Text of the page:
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Winch House at Mill Meece Pumping Station

A Grade II Listed Building in Standon, Staffordshire

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Coordinates

Latitude: 52.9023 / 52°54'8"N

Longitude: -2.254 / 2°15'14"W

OS Eastings: 383014

OS Northings: 333900

OS Grid: SJ830339

Mapcode National: GBR 15L.0YV

Mapcode Global: WHBDC.B9XW

Entry Name: Winch House at Mill Meece Pumping Station

Listing Date: 23 March 2015

Grade: II

Source: Historic England

Source ID: 1423432

Location: Standon, Stafford, Staffordshire, ST21

County: Staffordshire

District: Stafford

Civil Parish: Standon

Traditional County: Staffordshire

Lieutenancy Area (Ceremonial County): Staffordshire

Church of England Parish: Swynnerton and Cotes Heath

Church of England Diocese: Lichfield

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Summary

Winch house at Mill Meece water pumping station, now museum, built circa 1914 for the Staffordshire Potteries Waterworks Company. It was designed by William Campbell and constructed by Thomas Godwin and Son.

Description

Winch house at water pumping station, now museum, built circa 1914 for the Staffordshire Potteries Waterworks Company. It was designed by William Campbell and constructed by Thomas Godwin and Son.

MATERIALS: of Accrington red brick in English bond with stone dressings and a clay-tiled roof.

PLAN: it is a single-storey building with a square plan.

EXTERIOR: the building has a chamfered stone plinth, raised banded quoins, brick cogging and a pyramidal roof with exposed rafter ends. The north-west and south-west faces each contain a single window whilst the south-east face has a round-headed doorway with double wooden doors. Its north-east face is blind. Windows are six-paned casements with chamfered stone lintels whilst the window and door openings are round-headed with gauged brick arches with keystones. Below the window on the north-west face, partly set within the plinth band, there are two, shuttered, rectangular openings through which the winch rope leaves the building. It is then passed through two pulleys positioned at the top of the steel superstructure surrounding the rocking quadrant at the south-west end of the engine house. The winch provided the power to raise the pump rods and valves when the lift pumps needed regrinding.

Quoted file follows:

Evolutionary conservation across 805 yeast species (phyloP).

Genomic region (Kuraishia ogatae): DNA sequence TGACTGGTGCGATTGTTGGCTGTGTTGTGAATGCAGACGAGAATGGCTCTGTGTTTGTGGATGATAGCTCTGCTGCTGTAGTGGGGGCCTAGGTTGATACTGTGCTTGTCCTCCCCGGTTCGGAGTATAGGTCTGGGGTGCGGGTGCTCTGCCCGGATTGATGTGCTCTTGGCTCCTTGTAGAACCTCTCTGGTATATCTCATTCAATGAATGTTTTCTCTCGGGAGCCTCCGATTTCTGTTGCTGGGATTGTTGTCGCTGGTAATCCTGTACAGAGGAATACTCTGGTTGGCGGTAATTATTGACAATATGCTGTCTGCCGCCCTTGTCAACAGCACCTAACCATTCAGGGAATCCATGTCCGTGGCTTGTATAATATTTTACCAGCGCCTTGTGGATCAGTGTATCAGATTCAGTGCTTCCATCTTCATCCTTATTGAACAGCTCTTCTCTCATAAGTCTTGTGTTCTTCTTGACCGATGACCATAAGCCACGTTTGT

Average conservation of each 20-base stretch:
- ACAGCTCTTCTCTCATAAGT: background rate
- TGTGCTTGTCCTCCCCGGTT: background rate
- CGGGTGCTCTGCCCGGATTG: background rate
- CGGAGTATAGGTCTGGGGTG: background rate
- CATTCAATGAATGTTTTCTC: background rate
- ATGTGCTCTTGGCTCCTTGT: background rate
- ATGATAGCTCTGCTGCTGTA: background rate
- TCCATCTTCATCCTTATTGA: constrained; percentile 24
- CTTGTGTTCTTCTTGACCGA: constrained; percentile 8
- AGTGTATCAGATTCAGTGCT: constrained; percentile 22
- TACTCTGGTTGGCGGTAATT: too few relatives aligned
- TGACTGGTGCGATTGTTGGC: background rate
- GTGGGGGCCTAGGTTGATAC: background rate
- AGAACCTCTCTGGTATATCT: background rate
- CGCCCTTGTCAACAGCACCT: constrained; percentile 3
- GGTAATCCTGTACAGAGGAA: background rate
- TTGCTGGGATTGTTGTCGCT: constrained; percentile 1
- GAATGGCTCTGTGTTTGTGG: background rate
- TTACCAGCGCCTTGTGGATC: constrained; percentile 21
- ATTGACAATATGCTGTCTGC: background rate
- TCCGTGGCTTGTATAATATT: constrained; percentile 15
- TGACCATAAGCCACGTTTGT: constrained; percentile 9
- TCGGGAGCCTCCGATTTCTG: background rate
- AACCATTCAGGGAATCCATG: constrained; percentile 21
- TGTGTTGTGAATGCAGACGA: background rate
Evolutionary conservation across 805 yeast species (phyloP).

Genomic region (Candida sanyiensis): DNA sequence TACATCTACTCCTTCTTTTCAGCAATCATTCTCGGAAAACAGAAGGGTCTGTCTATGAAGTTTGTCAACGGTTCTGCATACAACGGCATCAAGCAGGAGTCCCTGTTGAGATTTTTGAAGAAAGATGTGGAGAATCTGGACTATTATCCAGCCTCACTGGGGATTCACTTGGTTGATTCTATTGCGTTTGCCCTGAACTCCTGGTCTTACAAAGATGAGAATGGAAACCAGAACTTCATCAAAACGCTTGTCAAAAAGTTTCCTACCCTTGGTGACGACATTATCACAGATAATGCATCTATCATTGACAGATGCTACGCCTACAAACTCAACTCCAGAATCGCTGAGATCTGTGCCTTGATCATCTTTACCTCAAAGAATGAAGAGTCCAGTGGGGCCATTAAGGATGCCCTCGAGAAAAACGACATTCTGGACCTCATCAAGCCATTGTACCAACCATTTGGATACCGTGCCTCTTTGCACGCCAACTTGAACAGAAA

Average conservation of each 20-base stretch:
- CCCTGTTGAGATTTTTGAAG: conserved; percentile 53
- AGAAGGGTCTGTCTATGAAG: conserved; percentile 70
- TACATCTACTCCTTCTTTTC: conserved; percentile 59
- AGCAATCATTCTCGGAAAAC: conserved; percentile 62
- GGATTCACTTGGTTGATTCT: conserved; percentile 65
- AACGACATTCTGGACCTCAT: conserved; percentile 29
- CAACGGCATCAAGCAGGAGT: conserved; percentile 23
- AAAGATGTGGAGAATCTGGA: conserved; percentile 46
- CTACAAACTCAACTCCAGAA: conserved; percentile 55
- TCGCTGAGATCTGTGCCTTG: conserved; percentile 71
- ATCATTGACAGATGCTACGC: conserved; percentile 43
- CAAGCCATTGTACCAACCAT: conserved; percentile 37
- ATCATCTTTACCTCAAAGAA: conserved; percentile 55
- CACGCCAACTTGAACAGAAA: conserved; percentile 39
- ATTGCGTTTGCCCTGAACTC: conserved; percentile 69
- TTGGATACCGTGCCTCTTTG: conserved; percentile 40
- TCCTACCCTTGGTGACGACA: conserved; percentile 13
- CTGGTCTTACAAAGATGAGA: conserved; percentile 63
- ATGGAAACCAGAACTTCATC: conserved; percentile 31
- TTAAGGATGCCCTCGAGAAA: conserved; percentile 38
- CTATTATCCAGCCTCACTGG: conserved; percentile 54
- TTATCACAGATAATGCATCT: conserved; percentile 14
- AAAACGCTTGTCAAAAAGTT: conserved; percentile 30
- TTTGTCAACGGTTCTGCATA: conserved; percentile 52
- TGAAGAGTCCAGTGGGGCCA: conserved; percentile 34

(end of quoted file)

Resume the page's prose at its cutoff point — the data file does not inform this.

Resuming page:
INTERIOR: it houses a steam-powered winch of 1914, by J Woods and Sons of Wigan. To the roof there is a single king post truss.

History

The Staffordshire Potteries Waterworks Company was established by an Act of Parliament in 1847 to supply water to the industrial towns of North Staffordshire. In 1899 the Company decided to supplement its pumping station at Hatton, opened in 1892, with a new facility in the Meece valley. It subsequently purchased seven acres of land at Birch House Farm in Millmeece, some 2 miles to the south. With six wells and five boreholes at Hatton, the Company was expecting to obtain a copious water supply from the same geological series. However, test bore holes sunk between 1899 and 1901 could not locate an adequate supply and it was subsequently concluded that the chosen site lay on the wrong side of the Swynnerton geological fault. Further boreholes and a well were sunk between 1903 and 1909 on an additional plot of land at Millmeece Farm, on the northern edge of the site. As the initial trials proved successful, the Company acquired the land from the Swynnerton Estate in 1907 as the location for its new facility.

Following the granting of permission to build by an Act of Parliament of 1912, the Company commissioned the architect William Campbell of Hanley to design the buildings and appointed Thomas Godwin and Sons of Hanley as builder. However, shortly after the site plan was finalised, a minor geological fault associated with the Swynnerton fault was found to run under the location assigned to the engine house. The engine and boiler houses were subsequently repositioned, with the revised site plan resulting in the boiler house chimney standing adjacent to the engine house rather than the boiler house itself. Although it is unclear as to why this peculiar arrangement came about, it has been suggested that work on the chimney had already begun before the fault was discovered, with the Company deciding to leave the chimney standing where it was being built rather than have it re-sited, probably at considerable expense. The majority of the pumping station buildings, including the engine and boiler houses, along with the chimney, workshop/storehouse, winch house and weigh house, were completed in 1914, with two engineer’s cottages being finished in 1915.